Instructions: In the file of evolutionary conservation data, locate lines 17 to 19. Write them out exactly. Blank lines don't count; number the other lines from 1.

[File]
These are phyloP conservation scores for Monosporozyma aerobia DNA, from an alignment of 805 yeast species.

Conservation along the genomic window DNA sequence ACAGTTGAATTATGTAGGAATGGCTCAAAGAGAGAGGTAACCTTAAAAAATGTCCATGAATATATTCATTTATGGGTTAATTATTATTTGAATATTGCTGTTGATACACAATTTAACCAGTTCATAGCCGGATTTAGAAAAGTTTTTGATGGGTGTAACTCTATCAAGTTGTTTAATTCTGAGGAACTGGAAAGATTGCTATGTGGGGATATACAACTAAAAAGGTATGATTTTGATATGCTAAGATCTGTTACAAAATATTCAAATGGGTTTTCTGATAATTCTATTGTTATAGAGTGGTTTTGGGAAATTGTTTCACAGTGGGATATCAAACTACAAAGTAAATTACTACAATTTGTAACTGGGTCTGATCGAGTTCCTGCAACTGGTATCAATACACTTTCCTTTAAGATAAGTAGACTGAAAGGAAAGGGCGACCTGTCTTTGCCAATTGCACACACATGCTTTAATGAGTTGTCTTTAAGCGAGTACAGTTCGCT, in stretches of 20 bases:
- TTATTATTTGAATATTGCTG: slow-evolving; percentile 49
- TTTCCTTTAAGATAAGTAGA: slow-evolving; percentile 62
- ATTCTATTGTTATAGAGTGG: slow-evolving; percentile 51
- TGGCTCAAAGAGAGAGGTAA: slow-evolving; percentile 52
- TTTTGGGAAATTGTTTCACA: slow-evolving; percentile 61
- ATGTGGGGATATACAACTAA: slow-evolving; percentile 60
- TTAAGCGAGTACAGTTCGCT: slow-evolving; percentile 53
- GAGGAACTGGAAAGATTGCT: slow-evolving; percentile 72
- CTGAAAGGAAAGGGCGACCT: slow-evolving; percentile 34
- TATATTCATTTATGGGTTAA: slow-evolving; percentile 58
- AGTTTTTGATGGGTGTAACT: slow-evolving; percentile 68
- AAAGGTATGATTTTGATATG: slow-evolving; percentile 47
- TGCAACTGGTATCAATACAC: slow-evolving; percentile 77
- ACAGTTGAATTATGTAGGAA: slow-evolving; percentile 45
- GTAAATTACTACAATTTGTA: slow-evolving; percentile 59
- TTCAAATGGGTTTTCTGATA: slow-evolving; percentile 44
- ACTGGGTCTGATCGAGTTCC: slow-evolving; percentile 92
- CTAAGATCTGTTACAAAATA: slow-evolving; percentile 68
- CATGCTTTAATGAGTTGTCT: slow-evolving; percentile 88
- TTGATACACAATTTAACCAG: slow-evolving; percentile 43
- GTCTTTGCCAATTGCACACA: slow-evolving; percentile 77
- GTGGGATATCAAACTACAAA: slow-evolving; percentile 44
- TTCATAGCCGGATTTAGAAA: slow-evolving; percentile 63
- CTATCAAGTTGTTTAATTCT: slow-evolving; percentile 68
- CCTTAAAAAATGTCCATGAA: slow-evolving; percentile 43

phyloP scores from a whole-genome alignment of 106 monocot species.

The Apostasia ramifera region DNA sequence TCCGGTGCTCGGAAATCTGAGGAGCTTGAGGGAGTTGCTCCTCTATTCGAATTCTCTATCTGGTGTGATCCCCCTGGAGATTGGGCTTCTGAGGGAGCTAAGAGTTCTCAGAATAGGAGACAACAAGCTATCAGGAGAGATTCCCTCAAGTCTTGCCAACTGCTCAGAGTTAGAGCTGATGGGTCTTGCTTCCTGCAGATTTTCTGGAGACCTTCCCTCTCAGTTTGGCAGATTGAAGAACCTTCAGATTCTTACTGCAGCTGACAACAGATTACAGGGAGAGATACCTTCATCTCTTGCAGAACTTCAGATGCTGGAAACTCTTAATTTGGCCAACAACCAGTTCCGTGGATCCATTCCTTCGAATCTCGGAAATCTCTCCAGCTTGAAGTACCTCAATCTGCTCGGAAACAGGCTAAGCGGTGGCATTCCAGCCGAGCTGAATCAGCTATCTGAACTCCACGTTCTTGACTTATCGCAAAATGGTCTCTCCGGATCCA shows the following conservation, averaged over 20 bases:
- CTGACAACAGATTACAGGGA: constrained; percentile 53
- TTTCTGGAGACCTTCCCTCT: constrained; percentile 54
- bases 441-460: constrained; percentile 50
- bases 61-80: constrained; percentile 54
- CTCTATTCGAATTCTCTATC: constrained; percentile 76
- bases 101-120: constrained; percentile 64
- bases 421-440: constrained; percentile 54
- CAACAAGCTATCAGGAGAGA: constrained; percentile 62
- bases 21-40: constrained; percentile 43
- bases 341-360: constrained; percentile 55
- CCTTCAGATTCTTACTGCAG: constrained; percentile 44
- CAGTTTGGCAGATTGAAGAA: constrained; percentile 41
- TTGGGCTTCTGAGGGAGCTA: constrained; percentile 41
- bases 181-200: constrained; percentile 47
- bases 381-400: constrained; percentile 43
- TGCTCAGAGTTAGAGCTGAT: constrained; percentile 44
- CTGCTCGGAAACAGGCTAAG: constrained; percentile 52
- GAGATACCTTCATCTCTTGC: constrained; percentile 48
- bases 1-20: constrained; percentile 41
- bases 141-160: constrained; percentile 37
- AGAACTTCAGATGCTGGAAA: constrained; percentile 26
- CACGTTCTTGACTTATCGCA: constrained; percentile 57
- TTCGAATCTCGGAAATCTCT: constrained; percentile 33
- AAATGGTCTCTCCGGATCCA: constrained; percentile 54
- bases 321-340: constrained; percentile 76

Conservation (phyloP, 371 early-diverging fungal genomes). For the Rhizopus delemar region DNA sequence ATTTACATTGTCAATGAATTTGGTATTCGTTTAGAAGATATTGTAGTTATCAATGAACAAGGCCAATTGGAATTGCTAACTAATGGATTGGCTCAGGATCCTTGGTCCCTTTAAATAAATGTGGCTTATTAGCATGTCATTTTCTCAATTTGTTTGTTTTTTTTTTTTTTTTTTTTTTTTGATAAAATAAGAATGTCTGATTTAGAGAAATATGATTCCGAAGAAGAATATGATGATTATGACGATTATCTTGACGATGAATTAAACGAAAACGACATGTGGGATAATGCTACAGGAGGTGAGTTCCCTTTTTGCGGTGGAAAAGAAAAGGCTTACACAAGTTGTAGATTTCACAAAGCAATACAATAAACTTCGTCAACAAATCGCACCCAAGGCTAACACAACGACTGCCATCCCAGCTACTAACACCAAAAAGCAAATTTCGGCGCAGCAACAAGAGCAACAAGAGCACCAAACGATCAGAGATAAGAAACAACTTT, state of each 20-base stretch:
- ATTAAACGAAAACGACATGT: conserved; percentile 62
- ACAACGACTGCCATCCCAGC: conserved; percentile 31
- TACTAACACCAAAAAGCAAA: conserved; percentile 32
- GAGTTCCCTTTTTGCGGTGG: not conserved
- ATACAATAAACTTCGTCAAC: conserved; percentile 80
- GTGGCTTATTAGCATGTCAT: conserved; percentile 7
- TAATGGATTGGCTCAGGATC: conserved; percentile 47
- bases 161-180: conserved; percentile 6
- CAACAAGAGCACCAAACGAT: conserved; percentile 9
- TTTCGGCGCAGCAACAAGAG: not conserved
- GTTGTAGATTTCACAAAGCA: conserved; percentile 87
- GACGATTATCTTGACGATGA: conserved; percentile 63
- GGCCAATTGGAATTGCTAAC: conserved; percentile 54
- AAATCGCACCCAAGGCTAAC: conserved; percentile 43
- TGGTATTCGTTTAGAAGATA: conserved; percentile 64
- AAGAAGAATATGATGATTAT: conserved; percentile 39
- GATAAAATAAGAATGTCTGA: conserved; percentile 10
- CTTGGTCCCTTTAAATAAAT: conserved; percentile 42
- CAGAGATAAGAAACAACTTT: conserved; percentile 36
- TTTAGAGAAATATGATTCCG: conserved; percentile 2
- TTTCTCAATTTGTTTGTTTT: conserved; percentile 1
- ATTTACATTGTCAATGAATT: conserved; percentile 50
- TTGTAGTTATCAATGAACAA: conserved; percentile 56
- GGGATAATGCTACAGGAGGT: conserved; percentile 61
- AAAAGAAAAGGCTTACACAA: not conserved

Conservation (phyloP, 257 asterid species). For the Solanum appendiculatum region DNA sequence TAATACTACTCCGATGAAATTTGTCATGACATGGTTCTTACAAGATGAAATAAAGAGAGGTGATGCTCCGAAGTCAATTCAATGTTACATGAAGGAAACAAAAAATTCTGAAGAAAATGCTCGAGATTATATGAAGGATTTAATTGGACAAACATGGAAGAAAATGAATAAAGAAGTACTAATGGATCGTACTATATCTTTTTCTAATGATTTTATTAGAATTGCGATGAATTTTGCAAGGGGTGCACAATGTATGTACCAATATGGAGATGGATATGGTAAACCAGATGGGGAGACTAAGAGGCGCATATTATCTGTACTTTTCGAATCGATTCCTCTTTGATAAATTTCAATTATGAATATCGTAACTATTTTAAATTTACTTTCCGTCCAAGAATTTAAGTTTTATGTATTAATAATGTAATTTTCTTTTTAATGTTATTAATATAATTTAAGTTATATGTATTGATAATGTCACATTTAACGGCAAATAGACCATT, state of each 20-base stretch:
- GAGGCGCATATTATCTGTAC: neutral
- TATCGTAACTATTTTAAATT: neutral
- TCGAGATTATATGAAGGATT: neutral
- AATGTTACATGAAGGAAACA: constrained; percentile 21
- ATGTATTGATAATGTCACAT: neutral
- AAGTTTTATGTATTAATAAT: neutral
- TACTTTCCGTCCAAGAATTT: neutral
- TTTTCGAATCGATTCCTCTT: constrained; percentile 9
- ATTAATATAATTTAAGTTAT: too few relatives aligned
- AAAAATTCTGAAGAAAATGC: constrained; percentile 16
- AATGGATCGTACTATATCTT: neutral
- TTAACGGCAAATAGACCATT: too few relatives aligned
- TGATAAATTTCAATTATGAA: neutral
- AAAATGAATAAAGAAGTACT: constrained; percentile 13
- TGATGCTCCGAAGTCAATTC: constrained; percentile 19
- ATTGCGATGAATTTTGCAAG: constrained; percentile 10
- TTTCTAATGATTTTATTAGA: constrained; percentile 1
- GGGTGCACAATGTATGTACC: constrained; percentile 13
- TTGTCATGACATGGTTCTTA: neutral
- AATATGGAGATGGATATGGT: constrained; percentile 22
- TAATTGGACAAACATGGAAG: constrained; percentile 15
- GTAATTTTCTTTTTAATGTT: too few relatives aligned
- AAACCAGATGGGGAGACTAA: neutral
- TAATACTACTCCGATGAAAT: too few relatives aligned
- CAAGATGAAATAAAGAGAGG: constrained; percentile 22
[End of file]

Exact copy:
- GTAAATTACTACAATTTGTA: slow-evolving; percentile 59
- TTCAAATGGGTTTTCTGATA: slow-evolving; percentile 44
- ACTGGGTCTGATCGAGTTCC: slow-evolving; percentile 92